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Environ Monit Assess. 2011 Dec;183(1-4):395-408. doi: 10.1007/s10661-011-1928-7. Epub 2011 Mar 4.

Spatial distributions and eco-partitioning of soil biogeochemical properties in the Everglades National Park.

Author information

1
Soil and Water Science Department, University of Florida, 106 Newell Hall, PO Box 110510, Gainesville, FL 32611-0510, USA. osbornet@ufl.edu

Abstract

Large-scale ecosystem restoration efforts, such as those in the Florida Everglades, can be long-term and resource intensive. To gauge success, restoration efforts must have a means to evaluate positive or negative results of instituted activities. Edaphic properties across the Everglades landscape have been determined to be a valuable metric for such evaluation, and as such, a baseline condition from which to make future comparisons and track ecosystem response is necessary. The objectives of this work were to document this baseline condition in the southern most hydrologic unit of the Everglades, Everglades National Park (ENP), and to determine if significant eco-partitioning of soil attributes exists that would suggest the need to focus monitoring efforts in particular eco-types within the ENP landscape. A total of 342 sites were sampled via soil coring and parameters such as total phosphorus (TP), total nitrogen (TN), total carbon (TC), total calcium, total magnesium, and bulk density were measured at three depth increments in the soil profile (floc, 0-10 cm, and 10-20 cm). Geostatistical analysis and GIS applications were employed to interpolate site-specific biogeochemical properties of soils across the entire extent of the ENP. Spatial patterns and eco-type comparisons suggest TC and TN to be highest in Shark River Slough (SRS) and the mangrove interface (MI), following trends of greatest organic soil accumulation. However, TP patterns suggest greatest storages in MI, SRS, and western marl and wet prairies. Eco-partitioning of soil constituents suggest local drivers of geology and hydrology are significant in determining potential areas to focus monitoring for future change detection.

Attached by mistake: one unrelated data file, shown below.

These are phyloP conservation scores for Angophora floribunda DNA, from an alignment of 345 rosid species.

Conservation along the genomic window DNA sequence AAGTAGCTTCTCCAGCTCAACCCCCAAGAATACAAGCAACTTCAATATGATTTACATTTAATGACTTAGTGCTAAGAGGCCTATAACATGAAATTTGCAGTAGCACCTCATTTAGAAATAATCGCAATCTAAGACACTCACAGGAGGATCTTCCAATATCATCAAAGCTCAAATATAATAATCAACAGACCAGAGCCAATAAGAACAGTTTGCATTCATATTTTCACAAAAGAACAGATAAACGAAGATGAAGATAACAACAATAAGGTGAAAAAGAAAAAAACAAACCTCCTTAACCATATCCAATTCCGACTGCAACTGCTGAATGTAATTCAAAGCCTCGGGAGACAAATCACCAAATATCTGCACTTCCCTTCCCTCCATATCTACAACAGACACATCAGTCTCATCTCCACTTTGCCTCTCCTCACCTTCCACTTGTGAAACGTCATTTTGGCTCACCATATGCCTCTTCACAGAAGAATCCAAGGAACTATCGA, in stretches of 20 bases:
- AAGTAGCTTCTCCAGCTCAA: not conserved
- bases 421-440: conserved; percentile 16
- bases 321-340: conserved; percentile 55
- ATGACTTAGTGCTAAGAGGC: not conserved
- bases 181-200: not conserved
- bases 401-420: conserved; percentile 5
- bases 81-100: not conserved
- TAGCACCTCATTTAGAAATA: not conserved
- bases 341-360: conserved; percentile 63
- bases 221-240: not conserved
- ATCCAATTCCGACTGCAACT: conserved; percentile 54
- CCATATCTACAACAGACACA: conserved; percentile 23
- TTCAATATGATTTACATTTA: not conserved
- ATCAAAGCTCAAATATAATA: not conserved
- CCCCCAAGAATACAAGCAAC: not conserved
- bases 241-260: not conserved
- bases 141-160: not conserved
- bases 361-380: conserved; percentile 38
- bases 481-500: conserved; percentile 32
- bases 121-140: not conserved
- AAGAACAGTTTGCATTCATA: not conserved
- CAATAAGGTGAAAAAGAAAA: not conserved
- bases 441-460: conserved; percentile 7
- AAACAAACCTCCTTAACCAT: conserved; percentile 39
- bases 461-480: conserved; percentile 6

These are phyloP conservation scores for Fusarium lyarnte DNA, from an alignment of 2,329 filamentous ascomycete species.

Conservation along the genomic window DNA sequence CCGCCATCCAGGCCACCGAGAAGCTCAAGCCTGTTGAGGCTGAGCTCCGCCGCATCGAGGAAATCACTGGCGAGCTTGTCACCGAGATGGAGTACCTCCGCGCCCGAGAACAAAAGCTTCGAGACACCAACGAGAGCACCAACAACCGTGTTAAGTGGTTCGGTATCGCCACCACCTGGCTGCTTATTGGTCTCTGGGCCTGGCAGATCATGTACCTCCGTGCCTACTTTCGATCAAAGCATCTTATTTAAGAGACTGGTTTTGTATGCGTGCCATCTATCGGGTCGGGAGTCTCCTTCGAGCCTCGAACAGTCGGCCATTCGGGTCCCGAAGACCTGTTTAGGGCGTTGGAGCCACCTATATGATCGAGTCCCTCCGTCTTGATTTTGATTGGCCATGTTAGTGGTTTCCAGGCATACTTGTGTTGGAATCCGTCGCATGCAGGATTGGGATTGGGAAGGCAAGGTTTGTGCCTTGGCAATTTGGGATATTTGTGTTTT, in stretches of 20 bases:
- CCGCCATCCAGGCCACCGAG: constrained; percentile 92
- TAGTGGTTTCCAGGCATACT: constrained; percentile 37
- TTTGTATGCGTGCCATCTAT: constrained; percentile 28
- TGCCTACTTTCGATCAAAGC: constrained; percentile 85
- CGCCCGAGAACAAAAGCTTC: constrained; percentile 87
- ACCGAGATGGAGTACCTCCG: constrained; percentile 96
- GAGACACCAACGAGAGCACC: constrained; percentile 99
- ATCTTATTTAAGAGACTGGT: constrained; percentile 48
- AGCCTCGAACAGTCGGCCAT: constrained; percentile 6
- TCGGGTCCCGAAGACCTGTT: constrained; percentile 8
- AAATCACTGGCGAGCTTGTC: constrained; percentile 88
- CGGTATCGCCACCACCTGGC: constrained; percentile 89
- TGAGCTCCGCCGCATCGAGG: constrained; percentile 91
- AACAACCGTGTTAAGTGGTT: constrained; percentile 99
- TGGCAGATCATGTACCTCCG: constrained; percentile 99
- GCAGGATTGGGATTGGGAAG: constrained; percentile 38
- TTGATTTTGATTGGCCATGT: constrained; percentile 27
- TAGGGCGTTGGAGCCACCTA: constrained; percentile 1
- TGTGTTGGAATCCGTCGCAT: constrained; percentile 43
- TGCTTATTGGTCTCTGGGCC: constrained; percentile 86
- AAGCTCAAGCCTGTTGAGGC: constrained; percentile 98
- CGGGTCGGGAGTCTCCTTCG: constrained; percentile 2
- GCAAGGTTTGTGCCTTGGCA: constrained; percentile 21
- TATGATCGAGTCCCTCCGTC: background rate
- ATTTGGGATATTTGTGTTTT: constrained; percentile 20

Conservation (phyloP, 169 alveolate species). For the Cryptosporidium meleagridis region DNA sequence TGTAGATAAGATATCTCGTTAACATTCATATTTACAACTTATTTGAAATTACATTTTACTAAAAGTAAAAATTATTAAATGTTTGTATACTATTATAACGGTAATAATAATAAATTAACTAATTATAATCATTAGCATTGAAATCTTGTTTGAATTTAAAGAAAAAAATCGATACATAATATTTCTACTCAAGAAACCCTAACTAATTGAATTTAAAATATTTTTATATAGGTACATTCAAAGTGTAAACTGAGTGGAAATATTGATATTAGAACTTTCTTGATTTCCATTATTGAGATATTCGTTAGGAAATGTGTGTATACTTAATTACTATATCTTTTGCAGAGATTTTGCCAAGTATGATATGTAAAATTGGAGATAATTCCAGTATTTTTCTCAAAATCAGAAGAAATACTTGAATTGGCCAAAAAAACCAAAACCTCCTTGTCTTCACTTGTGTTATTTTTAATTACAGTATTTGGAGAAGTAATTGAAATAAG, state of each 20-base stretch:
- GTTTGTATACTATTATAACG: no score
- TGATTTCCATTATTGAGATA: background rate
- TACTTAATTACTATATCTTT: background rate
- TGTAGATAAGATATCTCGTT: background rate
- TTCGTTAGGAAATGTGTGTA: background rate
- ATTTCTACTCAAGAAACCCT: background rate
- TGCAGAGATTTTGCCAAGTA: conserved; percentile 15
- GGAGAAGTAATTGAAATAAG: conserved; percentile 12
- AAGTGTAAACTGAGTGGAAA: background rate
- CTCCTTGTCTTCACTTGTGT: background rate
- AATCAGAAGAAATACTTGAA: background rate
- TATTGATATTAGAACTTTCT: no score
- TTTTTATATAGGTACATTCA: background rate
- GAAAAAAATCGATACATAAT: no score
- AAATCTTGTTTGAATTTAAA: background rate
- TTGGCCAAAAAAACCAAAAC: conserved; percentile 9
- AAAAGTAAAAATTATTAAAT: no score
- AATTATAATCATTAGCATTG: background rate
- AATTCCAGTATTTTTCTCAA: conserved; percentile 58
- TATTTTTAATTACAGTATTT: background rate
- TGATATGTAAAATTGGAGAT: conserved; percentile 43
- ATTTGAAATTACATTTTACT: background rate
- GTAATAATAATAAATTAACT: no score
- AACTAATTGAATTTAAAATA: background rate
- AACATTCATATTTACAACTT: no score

PMID:
21374053
DOI:
10.1007/s10661-011-1928-7
[Indexed for MEDLINE]

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